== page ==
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Lift the Niqab Ban

By Asad Latif | Iviews | 9 Feb 2012

In many nations, Niqab has been banned. And there is a growing apprehension in some others that it should be banned, citing various reasons - ranging from security threat to women's oppression. They look over it condescendingly, misconstruing that it oppresses women.

Islamic teachings dictate that Muslim women must wear Hijab (headscarf) and cover her entire body with the exception of her face and hands when they are around strangers, away from their loved ones, or exposed to unrelated men. There is a difference of opinion on this matter, and many Islamic scholars stipulate that covering of the face (Niqab) is also required.

Muslim women wearing the Niqab do so to obey the Creator, to protect their beauty for their spouses, and to guard themselves from the undue advances of the men. If the women want to wear Niqab in order to fulfill their religious obligation that emanates from their faith, they should be welcome to do so.

Some claim that one can commit a crime and get away with that because of wearing Niqab. Well, criminals can wear any kind of clothing to evade the security system, including but not limited to, large colored sunglasses, fake moustaches and beards, wigs etc. Are we going to ban all these apparels? In fact, the bigger question should be as to how many Muslim women wearing Niqab committed crimes or were caught as criminals? And if any (or many) committed any crime, what should be done to ensure security?

The security concern may be dealt with by checking their identification or apply other technological means to deter any future crime. When there is a need to identify, the Muslim women can show their faces in a private area, preferably to other women. That serves the purpose of identification check. But, outright banning the religious attire punishes everyone without any sound reasoning. And that is certainly not justice.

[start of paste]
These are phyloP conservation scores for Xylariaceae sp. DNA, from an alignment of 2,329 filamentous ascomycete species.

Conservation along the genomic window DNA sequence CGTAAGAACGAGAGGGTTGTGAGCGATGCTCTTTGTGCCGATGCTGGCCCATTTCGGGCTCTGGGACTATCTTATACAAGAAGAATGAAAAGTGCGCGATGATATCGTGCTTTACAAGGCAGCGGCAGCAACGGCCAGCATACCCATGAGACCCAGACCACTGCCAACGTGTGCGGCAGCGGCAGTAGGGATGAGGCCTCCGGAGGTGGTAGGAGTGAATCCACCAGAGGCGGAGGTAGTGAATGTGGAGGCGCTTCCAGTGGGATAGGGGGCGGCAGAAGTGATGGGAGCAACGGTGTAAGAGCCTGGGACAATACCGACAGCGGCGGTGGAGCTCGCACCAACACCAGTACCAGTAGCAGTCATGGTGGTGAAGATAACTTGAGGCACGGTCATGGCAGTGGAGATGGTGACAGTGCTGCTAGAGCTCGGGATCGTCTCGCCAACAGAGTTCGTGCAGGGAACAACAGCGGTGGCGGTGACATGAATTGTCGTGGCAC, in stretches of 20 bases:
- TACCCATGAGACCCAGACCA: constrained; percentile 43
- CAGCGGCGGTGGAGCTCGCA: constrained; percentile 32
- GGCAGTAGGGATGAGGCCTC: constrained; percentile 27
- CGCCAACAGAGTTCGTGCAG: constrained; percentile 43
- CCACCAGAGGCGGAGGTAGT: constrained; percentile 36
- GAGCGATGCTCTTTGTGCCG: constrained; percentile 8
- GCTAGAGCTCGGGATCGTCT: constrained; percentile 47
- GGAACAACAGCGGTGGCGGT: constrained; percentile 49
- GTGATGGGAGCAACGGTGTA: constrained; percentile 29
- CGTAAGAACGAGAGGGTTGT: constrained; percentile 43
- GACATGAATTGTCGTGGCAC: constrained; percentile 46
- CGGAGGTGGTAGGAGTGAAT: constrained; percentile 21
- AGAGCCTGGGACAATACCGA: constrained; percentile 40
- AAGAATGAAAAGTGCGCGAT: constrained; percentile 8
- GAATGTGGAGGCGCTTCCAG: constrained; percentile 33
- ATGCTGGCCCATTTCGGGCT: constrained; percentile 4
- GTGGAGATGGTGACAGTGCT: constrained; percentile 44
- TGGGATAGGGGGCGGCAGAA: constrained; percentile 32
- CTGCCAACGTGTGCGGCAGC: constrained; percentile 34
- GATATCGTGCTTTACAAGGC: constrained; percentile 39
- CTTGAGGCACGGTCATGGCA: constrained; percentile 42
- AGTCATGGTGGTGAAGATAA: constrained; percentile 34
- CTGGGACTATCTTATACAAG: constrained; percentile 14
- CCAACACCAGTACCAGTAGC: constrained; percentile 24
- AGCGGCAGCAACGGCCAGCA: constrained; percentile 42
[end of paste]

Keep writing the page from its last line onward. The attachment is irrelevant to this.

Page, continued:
A nation cannot claim to promote freedom of expression, yet practice blatant religious discrimination. It is not in the interest of any community, nation, and the world to curtail these rights that are enshrined in the constitution of a civilized nation. Such missteps impede the efforts to promote tolerance and peaceful coexistence.

As Thomas Jefferson aptly made his point:

"All, too, will bear in mind this sacred principle, that though the will of the majority is in all cases to prevail, that will to be rightful must be reasonable; that the minority possess their equal rights, which equal law must protect, and to violate would be oppression."

The point is this is women's prerogative to wear what they want to. Wearing the Niqab is the choice of the Muslim women themselves. It is their right to practice their faith the way they see it right. It cannot be forced upon them. Since it is their choice to wear it, exercising the choice doesn't amount to their oppression per se. It would be ludicrous to suggest otherwise.

Not responding to this concern may jeopardize other civil liberties that we seem to have taken for granted. Where would this wave of Islamophobia stop? How would it stop when we refuse to act constructively? Freedoms were achieved after tremendous sacrifices. How could we lose them so cheaply? And more importantly, in this time of huge unemployment, recession, budget deficits, not to mention many other societal ills, should this really be our priority?

We should not let this happen. We should set an excellent example for our fellow human beings and our generations to come. Let us act in the positive direction....


Asad Latif has an engineering background and is a writer based in Toronto, Canada. He writes on diverse issues - social, political, economic, religious, and technological. He can be reached at



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